Jun 06, 2024 - Sale 2671

Sale 2671 - Lot 53

Estimate: $ 3,000 - $ 5,000

Oil on canvas, 1969. 2413x1690 mm; 95x66½ inches.

Provenance: Manufacturers Hanover Trust Company, New York, with the label verso; private collection, New York; private collection, Chicago.

Stroud (1921-2012), who was mainly a self-taught artist during his early years, was born in England. At age 18, he joined the British Army Intelligence and Signal Corps and served in World War II; he was captured in the Libyan desert and subsequently held as a prisoner of war for four years in Italian and German war camps.

Following the war, an influential Paul Klee exhibition in 1950 was instrumental in sealing Stroud's decision to become an artist. He completed his artistic training at London University and the Central School for Art, where he received a Master of Fine Arts degree in 1953, and joined a group of young British abstract artists, including Victor Pasmore. During ventures to Paris, through an association with Peggy Guggenheim, he met the artist Jean Helion, whose influence solidified Stroud's commitment to abstraction. The English abstract artist Ben Nicholson was also a major influence during this period.

During the early 1960s, Stroud taught at the Maidstone College of Art, Kent, while exhibiting frequently with prominent galleries in London, including his first solo show at the Institute for Contemporary Art in 1961 and with landmark group shows including "Dimensions," 1959, and "Situation," 1960, at the RBA Gallery. Following his success in England, Stroud moved to the United States and became the chairperson of the fine arts department at Bennington College, Vermont, and his work was included in the Museum of Modern Art's, New York, groundbreaking 1965 exhibition, "The Responsive Eye." At Bennington, Stroud was influenced by the sculptor Tony Smith, and exhibitions of artworks by Barnett Newman and Agnes Martin. It was also during this time that he began his friendship with fellow artist Ad Reinhardt. Following his tenure at Bennington, Stroud became Chair of the Art Department then Director of the Graduate Program at Rutgers University in New Jersey.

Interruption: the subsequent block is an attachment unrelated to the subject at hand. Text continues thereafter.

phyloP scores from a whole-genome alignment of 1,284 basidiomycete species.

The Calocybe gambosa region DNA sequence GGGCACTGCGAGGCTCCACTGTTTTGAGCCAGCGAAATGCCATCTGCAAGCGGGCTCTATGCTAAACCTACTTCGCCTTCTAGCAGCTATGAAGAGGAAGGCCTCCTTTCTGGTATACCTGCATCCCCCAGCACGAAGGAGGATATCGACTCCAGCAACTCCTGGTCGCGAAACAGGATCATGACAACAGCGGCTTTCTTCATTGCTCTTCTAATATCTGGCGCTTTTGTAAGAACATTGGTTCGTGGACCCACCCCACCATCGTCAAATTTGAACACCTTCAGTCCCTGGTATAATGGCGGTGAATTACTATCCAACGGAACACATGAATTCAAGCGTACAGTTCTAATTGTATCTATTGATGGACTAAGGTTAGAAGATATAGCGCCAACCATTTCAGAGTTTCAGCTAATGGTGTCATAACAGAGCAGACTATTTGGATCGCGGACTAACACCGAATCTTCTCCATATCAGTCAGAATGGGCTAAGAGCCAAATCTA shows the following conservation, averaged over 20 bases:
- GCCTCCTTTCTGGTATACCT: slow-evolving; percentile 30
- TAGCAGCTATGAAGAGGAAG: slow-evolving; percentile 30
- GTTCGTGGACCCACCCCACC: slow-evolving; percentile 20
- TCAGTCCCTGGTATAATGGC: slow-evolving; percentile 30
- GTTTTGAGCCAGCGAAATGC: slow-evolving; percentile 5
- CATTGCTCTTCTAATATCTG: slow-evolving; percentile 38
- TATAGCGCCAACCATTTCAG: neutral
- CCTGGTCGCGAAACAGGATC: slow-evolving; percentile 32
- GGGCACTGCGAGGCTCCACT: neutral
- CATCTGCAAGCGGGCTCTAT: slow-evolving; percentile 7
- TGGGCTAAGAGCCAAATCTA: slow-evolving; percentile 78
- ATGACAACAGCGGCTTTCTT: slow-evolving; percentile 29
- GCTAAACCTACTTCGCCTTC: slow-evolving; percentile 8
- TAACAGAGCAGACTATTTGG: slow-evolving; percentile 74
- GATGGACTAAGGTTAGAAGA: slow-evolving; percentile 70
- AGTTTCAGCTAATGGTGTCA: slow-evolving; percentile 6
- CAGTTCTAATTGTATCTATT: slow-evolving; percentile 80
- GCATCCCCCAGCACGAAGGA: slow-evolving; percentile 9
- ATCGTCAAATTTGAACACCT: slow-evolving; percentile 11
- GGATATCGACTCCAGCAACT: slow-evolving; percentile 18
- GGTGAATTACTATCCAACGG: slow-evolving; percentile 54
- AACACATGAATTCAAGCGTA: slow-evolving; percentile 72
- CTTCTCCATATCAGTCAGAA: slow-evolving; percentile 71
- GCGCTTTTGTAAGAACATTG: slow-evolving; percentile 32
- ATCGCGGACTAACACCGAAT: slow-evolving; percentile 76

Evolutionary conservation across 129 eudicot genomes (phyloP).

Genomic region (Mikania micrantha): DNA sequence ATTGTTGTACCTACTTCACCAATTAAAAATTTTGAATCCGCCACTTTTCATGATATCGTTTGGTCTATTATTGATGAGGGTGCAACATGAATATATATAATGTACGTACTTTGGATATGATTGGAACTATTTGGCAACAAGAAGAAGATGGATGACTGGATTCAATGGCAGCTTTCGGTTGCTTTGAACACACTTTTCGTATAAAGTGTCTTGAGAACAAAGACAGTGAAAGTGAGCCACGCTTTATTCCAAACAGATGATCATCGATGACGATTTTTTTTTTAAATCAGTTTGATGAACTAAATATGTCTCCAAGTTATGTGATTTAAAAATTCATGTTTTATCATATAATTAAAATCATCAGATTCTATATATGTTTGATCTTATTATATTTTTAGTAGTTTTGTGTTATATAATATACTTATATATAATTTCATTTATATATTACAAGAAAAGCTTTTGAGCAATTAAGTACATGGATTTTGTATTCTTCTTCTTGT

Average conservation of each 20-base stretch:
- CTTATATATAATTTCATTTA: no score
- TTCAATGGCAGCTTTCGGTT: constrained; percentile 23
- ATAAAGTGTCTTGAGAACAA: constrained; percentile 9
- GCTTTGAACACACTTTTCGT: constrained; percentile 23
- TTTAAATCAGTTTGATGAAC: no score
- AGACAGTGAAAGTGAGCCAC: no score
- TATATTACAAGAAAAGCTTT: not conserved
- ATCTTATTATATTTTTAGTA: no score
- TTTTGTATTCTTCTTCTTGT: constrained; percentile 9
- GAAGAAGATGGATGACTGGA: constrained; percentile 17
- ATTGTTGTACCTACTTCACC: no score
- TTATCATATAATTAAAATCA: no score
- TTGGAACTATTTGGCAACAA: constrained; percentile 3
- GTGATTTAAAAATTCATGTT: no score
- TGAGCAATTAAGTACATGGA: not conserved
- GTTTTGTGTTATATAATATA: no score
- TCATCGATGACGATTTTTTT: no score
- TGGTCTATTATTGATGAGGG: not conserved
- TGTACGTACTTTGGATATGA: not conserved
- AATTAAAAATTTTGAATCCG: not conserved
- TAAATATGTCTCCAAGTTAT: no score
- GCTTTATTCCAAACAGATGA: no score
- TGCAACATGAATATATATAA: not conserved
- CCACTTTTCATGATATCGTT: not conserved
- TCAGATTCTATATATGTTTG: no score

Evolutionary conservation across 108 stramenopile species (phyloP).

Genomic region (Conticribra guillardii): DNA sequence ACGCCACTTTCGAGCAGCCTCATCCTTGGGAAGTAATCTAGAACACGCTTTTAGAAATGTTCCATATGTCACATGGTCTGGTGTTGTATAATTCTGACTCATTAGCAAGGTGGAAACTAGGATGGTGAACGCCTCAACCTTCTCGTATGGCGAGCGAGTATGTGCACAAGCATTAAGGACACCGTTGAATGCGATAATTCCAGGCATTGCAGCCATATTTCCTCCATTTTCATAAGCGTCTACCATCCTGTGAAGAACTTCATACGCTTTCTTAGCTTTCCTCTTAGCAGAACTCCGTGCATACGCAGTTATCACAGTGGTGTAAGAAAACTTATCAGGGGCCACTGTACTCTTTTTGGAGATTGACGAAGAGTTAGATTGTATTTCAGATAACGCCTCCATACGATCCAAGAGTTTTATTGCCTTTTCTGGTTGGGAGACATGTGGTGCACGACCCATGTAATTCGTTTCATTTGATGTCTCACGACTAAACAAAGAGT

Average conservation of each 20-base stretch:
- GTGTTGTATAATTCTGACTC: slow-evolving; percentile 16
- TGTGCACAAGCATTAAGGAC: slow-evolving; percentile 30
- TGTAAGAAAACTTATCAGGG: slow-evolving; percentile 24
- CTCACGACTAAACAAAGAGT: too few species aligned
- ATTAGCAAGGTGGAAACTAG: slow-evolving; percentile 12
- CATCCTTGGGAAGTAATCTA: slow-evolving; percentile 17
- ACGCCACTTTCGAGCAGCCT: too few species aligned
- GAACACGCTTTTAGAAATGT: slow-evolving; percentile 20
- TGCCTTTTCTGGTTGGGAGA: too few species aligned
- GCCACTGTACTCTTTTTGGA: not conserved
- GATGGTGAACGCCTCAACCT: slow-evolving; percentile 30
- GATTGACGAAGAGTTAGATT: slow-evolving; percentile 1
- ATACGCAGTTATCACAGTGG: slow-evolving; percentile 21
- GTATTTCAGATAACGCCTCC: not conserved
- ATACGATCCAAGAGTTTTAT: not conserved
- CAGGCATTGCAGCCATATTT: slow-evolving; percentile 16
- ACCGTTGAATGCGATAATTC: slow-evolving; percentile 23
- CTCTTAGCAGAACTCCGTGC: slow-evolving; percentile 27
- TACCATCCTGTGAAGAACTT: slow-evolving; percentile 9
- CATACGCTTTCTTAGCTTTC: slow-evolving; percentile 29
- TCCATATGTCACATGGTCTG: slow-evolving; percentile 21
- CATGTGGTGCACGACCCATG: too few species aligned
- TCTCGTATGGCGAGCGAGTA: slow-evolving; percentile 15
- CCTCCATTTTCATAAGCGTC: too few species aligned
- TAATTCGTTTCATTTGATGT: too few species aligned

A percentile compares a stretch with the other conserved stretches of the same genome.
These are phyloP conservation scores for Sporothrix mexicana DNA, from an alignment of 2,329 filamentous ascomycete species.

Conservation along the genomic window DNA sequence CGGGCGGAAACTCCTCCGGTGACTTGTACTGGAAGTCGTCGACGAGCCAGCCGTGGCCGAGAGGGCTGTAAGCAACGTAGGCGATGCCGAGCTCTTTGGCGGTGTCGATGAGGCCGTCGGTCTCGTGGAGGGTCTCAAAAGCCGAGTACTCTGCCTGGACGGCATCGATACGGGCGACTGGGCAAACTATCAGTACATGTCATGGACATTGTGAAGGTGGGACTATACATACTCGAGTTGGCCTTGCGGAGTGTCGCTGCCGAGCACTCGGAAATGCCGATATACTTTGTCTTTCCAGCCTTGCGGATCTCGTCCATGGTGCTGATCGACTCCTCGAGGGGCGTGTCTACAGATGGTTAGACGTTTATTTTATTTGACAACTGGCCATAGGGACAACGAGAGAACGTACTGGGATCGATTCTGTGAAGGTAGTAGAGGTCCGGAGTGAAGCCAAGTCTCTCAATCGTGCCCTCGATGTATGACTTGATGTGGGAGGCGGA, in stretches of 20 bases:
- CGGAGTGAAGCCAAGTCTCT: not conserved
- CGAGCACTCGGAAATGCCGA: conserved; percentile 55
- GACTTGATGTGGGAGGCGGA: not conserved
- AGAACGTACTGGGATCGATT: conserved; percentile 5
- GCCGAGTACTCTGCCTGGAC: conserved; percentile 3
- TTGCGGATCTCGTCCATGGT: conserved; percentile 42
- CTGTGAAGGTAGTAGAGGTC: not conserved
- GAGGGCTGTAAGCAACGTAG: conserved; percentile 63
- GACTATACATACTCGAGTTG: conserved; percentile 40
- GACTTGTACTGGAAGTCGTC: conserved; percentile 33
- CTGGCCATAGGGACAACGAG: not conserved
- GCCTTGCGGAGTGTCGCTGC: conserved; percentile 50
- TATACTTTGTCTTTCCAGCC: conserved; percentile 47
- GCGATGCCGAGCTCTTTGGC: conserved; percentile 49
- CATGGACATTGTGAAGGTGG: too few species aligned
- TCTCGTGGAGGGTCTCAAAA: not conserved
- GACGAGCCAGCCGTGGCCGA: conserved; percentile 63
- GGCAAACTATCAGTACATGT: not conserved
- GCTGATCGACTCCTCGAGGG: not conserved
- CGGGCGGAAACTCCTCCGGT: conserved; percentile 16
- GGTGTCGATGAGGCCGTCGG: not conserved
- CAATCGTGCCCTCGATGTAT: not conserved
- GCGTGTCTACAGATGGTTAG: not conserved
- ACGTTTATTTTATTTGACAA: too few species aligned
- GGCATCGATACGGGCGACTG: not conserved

In 1969, Stroud was commissioned to paint murals for the iconic Manufacturers Hanover Trust Company building in New York, at the southwest corner of West 43rd Street and Fifth Avenue, the first bank building in the United States to be built in the International Style (designed by Skidmore, Owings & Merrill and opened in 1954).